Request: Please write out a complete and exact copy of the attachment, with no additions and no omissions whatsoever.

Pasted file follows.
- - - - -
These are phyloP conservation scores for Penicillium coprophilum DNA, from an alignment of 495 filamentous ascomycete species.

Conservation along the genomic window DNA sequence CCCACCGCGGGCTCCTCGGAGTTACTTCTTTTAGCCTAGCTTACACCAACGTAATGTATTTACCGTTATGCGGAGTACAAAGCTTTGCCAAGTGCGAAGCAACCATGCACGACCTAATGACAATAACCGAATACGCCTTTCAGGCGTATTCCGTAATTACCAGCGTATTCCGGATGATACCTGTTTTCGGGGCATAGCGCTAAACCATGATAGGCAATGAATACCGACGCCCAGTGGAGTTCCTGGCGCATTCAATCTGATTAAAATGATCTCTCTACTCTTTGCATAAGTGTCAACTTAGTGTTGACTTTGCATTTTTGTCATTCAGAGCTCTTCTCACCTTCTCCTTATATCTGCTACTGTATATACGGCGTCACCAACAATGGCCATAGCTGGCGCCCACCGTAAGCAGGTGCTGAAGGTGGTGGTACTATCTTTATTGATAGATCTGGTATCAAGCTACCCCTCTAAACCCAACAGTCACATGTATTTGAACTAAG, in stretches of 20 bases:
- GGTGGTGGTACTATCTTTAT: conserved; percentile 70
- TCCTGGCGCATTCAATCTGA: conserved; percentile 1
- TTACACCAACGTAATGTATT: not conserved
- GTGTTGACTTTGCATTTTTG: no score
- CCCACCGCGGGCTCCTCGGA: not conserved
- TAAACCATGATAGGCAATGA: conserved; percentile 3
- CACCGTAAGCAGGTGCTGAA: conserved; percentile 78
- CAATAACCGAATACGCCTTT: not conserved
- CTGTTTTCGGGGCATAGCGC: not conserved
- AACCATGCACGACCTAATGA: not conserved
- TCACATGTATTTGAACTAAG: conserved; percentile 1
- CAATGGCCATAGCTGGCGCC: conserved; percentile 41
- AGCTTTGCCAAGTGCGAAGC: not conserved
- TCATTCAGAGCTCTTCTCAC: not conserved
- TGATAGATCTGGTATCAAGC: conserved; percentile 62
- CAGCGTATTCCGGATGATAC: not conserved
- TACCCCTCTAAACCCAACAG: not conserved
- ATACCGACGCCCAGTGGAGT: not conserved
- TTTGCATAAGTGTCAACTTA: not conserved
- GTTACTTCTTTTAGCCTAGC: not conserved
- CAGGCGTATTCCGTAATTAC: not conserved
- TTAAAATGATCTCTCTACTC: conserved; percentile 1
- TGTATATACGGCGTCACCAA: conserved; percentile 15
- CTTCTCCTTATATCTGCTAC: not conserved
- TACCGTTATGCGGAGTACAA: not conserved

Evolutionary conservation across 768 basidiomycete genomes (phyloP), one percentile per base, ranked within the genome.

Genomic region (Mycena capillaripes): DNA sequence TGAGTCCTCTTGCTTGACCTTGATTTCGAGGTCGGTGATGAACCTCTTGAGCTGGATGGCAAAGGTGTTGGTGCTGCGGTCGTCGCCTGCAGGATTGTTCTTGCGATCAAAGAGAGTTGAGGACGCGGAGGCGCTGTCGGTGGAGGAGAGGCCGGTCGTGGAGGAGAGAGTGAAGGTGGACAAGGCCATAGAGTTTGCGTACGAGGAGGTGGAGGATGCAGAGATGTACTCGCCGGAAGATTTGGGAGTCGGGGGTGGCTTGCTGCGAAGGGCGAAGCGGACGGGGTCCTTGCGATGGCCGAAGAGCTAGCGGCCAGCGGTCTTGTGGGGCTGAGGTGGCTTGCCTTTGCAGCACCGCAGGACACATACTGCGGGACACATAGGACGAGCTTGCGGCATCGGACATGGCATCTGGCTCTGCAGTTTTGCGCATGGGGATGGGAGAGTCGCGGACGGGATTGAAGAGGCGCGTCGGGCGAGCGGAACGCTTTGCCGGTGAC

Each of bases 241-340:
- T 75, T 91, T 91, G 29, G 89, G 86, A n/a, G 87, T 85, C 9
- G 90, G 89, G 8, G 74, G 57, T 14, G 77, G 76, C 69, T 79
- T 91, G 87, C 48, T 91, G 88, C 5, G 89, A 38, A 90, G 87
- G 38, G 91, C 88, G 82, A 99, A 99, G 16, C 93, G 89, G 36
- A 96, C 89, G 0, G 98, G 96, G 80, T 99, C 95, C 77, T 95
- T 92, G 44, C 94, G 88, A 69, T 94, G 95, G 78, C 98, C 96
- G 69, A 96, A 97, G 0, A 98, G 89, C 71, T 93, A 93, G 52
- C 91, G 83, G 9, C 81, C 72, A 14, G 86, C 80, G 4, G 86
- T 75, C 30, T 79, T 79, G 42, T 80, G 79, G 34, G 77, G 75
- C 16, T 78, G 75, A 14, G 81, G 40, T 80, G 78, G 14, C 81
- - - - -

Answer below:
These are phyloP conservation scores for Penicillium coprophilum DNA, from an alignment of 495 filamentous ascomycete species.

Conservation along the genomic window DNA sequence CCCACCGCGGGCTCCTCGGAGTTACTTCTTTTAGCCTAGCTTACACCAACGTAATGTATTTACCGTTATGCGGAGTACAAAGCTTTGCCAAGTGCGAAGCAACCATGCACGACCTAATGACAATAACCGAATACGCCTTTCAGGCGTATTCCGTAATTACCAGCGTATTCCGGATGATACCTGTTTTCGGGGCATAGCGCTAAACCATGATAGGCAATGAATACCGACGCCCAGTGGAGTTCCTGGCGCATTCAATCTGATTAAAATGATCTCTCTACTCTTTGCATAAGTGTCAACTTAGTGTTGACTTTGCATTTTTGTCATTCAGAGCTCTTCTCACCTTCTCCTTATATCTGCTACTGTATATACGGCGTCACCAACAATGGCCATAGCTGGCGCCCACCGTAAGCAGGTGCTGAAGGTGGTGGTACTATCTTTATTGATAGATCTGGTATCAAGCTACCCCTCTAAACCCAACAGTCACATGTATTTGAACTAAG, in stretches of 20 bases:
- GGTGGTGGTACTATCTTTAT: conserved; percentile 70
- TCCTGGCGCATTCAATCTGA: conserved; percentile 1
- TTACACCAACGTAATGTATT: not conserved
- GTGTTGACTTTGCATTTTTG: no score
- CCCACCGCGGGCTCCTCGGA: not conserved
- TAAACCATGATAGGCAATGA: conserved; percentile 3
- CACCGTAAGCAGGTGCTGAA: conserved; percentile 78
- CAATAACCGAATACGCCTTT: not conserved
- CTGTTTTCGGGGCATAGCGC: not conserved
- AACCATGCACGACCTAATGA: not conserved
- TCACATGTATTTGAACTAAG: conserved; percentile 1
- CAATGGCCATAGCTGGCGCC: conserved; percentile 41
- AGCTTTGCCAAGTGCGAAGC: not conserved
- TCATTCAGAGCTCTTCTCAC: not conserved
- TGATAGATCTGGTATCAAGC: conserved; percentile 62
- CAGCGTATTCCGGATGATAC: not conserved
- TACCCCTCTAAACCCAACAG: not conserved
- ATACCGACGCCCAGTGGAGT: not conserved
- TTTGCATAAGTGTCAACTTA: not conserved
- GTTACTTCTTTTAGCCTAGC: not conserved
- CAGGCGTATTCCGTAATTAC: not conserved
- TTAAAATGATCTCTCTACTC: conserved; percentile 1
- TGTATATACGGCGTCACCAA: conserved; percentile 15
- CTTCTCCTTATATCTGCTAC: not conserved
- TACCGTTATGCGGAGTACAA: not conserved

Evolutionary conservation across 768 basidiomycete genomes (phyloP), one percentile per base, ranked within the genome.

Genomic region (Mycena capillaripes): DNA sequence TGAGTCCTCTTGCTTGACCTTGATTTCGAGGTCGGTGATGAACCTCTTGAGCTGGATGGCAAAGGTGTTGGTGCTGCGGTCGTCGCCTGCAGGATTGTTCTTGCGATCAAAGAGAGTTGAGGACGCGGAGGCGCTGTCGGTGGAGGAGAGGCCGGTCGTGGAGGAGAGAGTGAAGGTGGACAAGGCCATAGAGTTTGCGTACGAGGAGGTGGAGGATGCAGAGATGTACTCGCCGGAAGATTTGGGAGTCGGGGGTGGCTTGCTGCGAAGGGCGAAGCGGACGGGGTCCTTGCGATGGCCGAAGAGCTAGCGGCCAGCGGTCTTGTGGGGCTGAGGTGGCTTGCCTTTGCAGCACCGCAGGACACATACTGCGGGACACATAGGACGAGCTTGCGGCATCGGACATGGCATCTGGCTCTGCAGTTTTGCGCATGGGGATGGGAGAGTCGCGGACGGGATTGAAGAGGCGCGTCGGGCGAGCGGAACGCTTTGCCGGTGAC

Each of bases 241-340:
- T 75, T 91, T 91, G 29, G 89, G 86, A n/a, G 87, T 85, C 9
- G 90, G 89, G 8, G 74, G 57, T 14, G 77, G 76, C 69, T 79
- T 91, G 87, C 48, T 91, G 88, C 5, G 89, A 38, A 90, G 87
- G 38, G 91, C 88, G 82, A 99, A 99, G 16, C 93, G 89, G 36
- A 96, C 89, G 0, G 98, G 96, G 80, T 99, C 95, C 77, T 95
- T 92, G 44, C 94, G 88, A 69, T 94, G 95, G 78, C 98, C 96
- G 69, A 96, A 97, G 0, A 98, G 89, C 71, T 93, A 93, G 52
- C 91, G 83, G 9, C 81, C 72, A 14, G 86, C 80, G 4, G 86
- T 75, C 30, T 79, T 79, G 42, T 80, G 79, G 34, G 77, G 75
- C 16, T 78, G 75, A 14, G 81, G 40, T 80, G 78, G 14, C 81